CONCLUSION

The study demonstrated that the technique of placing silicone breast implants in the subfascial plane, followed by an extensive anterior dissection of the pectoralis major muscle fascia, completely separating it from the rest of the breast parenchyma, was effective in the treatment of patients with breast ptosis.

ACKNOWLEGMENTS

Special acknowlegments to Mr. Egídio for his collaboration during the reviews.

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4. Arié G. Una nueva técnica de mastoplastia. Rev Latinoam Cir Plast. 1957;3(1):23-31.

5. Pitanguy, I. Breast hypetrophy. In: Wallace AB, ed. Transactions of the International Society of Plastic Surgeons, Second Congress. Edinburgh: E. & S. Livingstone; 1960. p. 509.

6. Silveira Neto E. Mastoplastia redutora setorial com pedículo areolar interno. In: Anais do XIII Congresso Brasileiro de Cirurgia Plástica e I Congresso Brasileiro de Cirurgia Estética; Abr 1976; Porto Alegre, RS, Brasil. Porto Alegre (RS): SBCP; 1976.

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15. Hunstad JP, Webb LS. Subfascial breast augmentation: a comprehensive experience. Aesthetic Plast Surg. 2010 Jun;34(3):365-73.

16. Tijerina VN, Saenz RA, Garcia-Guerrero J. Experience of 1000 cases on subfascial breast augmentation. Aesthetic Plast Surg. 2010 Fev;34(1):16-22.

17. Goes JCS, Munhoz AM, Gemperli R. The subfascial approach to primary and secondary breast augmentation with autologus grafting form-stable implants. Clin Plast Surg. 2015 Out;42(4):551-64.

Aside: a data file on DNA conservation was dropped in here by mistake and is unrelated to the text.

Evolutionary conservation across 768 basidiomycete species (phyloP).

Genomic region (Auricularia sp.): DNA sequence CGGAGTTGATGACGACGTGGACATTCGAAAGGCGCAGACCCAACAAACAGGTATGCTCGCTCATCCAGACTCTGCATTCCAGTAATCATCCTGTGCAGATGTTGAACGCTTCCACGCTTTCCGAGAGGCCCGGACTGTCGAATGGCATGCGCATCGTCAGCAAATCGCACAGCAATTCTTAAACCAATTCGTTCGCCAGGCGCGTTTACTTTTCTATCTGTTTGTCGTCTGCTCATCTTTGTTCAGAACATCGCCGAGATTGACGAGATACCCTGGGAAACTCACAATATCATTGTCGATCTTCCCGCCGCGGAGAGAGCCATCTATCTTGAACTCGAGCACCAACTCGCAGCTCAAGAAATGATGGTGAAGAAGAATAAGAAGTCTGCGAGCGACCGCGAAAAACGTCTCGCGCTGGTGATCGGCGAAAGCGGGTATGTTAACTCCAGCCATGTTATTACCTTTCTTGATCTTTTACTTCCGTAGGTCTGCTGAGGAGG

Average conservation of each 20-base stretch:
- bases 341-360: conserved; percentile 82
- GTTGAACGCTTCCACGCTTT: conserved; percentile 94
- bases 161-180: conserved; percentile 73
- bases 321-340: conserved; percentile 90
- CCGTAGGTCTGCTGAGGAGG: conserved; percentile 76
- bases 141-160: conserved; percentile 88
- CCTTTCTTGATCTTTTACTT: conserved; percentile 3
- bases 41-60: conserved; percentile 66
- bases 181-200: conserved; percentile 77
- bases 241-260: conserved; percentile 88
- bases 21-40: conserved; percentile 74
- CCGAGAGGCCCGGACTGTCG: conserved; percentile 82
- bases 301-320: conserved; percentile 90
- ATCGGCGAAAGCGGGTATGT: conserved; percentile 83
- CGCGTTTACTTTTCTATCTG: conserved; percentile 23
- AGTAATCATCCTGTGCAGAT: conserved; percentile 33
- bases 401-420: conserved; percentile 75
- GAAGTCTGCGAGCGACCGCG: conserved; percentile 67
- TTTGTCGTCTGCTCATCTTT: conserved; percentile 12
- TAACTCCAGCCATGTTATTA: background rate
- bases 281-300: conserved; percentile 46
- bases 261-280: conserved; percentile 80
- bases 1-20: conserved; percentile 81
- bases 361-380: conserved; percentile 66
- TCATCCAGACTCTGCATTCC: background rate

18. Benito-Ruiz J, Manzano ML, Salvador-Miranda L. Five-year outcomes of breast augmentation with form stables implants: periareolar vs transaxillary. Aesthetic Surg J. 2017 Jan;37(1):46-56.

19. Jinde L, Jianliang S, Xiaoping C, Xiaoyan T, Jiaqing L, Qun M, et al. Anatomy and clinical significance os pectoral fascia. Plast Recontr Surg. 2006 Dez;118(7):1557-60.

20. Egeberg A, Sorensen JA. The impact of breast implant location on the risk of capsular contraction. Ann Plast Surg. 2016 Ago;77(2):255-9.

21. Abramo AC, Scartozzoni M, Lucena TW, Sgarbi RG. High- and extra- high-profile round implants in breast augmentation: guidelines to prevent rippling and implant edge visibility. Aesthetic Plast Surg. 2018 Nov;43(2):305-12.

22. Rehnke RD, Groening RM, Van Buskirk ER, Clarke JM. Anatomy of the superficial fascia system of the breast: a comprehensive theory of breast fascial anatomy. Plast Reconstr Surg. 2018 Nov;142(5):1135-44.

23. Wada A, Millan LS, Galafrio ST, Gemperli R, Ferreira MC. Tratamento da ptose mamária e hipomastia utilizando a técnica de mamoplastia com pedículo súpero medial e implante mamário. Rev Bras Cir Plást. 2012;27(4):576-83.











1. Faculdade Evangélica de Medicina, Department of Surgery, Curitiba, PR, Brazil.

Institution: Private Clinic, Curitiba, PR, Brazil.

COLLABORATION

LGN Project Administration

Corresponding author: Lincoln Graça Neto Rua Ângelo Sampaio, 2029, Batel,Curitiba, PR, Brazil. Zip Code: 80420-160 E-mail: lgracaneto@hotmail.com

Article received: May 13, 2019.
Article accepted: July 15, 2020.

Conflicts of interest: none